When opponents of the proposed Bergamot Transit Village project gathered signatures to overturn the City Council’s approval of the mixed commercial and residential plans, they promised the developer would come back with a better plan. The development they fought would have replaced the abandoned Papermate factory across the street from the 26th Street Expo station with nearly 500 new homes and about 400,000 square feet of new commercial space.
Instead, after anti-growth activists killed the project, the owners of the property sold it and it is now being redeveloped as a suburban style office park, called The Pen Factory in homage to its previous use, without any residential component.
It’s arguably one of the biggest lost opportunities in Santa Monica’s recent development history. About 100 of the new 500 homes would have been set aside for low-income residents and half of those would have gone specifically to low-income seniors. The developers had proposed breaking up the four-acre site into small, more human-scaled blocks, and the denser, mixed-use project would have become a neighborhood in-and-of itself in the heart of Santa Monica’s formerly industrial Bergamot area.
The new Pen Factory office park looks like it’s almost ready to open, three years after the Bergamot Transit Village project was killed. While the office park certainly looks spiffier than the old Papermate factory, the changes are largely superficial, since the new building is simply a rehabilitation of the old building.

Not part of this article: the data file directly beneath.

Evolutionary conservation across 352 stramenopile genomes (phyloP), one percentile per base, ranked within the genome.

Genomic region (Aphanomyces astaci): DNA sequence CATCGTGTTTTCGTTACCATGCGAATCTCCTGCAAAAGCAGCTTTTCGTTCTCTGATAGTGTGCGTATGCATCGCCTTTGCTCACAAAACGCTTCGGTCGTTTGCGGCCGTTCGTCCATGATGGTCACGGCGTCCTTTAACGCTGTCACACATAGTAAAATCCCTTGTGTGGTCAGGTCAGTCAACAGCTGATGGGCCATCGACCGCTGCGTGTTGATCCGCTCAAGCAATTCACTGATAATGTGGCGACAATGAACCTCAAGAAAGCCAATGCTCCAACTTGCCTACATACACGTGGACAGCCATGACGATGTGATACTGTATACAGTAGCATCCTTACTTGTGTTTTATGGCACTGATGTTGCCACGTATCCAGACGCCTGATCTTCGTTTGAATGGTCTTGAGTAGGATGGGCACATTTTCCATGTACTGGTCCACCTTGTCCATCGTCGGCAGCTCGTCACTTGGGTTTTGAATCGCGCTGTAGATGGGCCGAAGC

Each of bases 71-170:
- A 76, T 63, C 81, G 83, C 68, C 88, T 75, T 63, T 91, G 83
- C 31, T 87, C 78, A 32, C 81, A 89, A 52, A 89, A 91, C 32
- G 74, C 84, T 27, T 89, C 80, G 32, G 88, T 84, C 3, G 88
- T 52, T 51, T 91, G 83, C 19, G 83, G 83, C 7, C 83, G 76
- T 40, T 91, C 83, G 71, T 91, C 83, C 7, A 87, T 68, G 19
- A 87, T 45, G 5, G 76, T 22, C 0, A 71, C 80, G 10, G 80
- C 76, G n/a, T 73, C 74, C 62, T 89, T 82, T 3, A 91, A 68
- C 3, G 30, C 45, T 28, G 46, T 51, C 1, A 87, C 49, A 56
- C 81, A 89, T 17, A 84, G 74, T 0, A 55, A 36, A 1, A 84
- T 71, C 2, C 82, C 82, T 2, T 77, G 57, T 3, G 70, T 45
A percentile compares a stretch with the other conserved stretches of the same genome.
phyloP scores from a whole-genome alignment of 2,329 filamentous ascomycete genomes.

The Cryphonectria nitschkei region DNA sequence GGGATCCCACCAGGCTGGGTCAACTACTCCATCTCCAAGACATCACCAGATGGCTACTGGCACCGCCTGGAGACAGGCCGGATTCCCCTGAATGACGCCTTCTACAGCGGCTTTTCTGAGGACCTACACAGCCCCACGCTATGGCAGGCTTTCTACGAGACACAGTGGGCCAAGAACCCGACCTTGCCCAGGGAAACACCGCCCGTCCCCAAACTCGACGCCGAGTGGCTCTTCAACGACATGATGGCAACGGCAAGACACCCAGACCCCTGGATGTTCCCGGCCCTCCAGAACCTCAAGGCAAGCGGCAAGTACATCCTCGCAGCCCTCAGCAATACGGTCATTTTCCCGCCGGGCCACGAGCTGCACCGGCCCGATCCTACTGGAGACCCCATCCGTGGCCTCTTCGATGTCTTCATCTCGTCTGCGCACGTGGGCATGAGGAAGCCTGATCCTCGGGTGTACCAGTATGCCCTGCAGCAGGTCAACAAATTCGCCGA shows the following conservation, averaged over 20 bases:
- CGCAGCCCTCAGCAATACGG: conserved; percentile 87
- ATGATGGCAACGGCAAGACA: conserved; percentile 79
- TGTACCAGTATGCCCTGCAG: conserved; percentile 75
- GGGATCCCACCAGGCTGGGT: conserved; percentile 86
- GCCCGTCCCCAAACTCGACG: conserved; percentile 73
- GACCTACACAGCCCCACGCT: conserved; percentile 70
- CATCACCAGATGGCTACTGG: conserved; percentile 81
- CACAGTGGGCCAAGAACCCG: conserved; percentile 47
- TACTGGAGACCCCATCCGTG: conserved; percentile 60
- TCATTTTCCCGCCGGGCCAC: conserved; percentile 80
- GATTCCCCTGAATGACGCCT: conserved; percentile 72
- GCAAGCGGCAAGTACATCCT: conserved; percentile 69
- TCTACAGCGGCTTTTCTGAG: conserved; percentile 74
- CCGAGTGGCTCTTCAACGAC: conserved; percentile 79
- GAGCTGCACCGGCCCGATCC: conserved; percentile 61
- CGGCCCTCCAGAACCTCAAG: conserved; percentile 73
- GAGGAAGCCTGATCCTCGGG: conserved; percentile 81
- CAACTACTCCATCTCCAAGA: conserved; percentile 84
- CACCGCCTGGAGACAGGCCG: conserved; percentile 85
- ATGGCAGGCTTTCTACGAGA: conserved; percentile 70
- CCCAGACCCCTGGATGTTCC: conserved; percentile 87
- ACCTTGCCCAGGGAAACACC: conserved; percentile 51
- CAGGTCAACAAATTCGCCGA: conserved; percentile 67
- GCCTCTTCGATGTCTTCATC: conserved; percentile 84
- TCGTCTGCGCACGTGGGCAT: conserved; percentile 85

The loss of the nearly 500 potential new homes that would have been built at the property was the highest profile loss, but Santa Monica has seen the loss of at least 1,000 potential new homes as a result of opposition by anti-development activists since 2012.
What’s happening in Santa Monica is a microcosm of the statewide housing shortage that is increasingly driving up the cost of rent and home prices and squeezing low- and middle-income people out of major job centers (like Santa Monica).
With the new Pen Factory opening, it likely will be another generation or two before there will be another opportunity to redevelop that property into something that makes better use of the surrounding facilities, especially the new Expo Line station, and improves the neighborhood by making it more walkable.
Hopefully, by then, Santa Monica will have outgrown its more irrational anti-change impulses.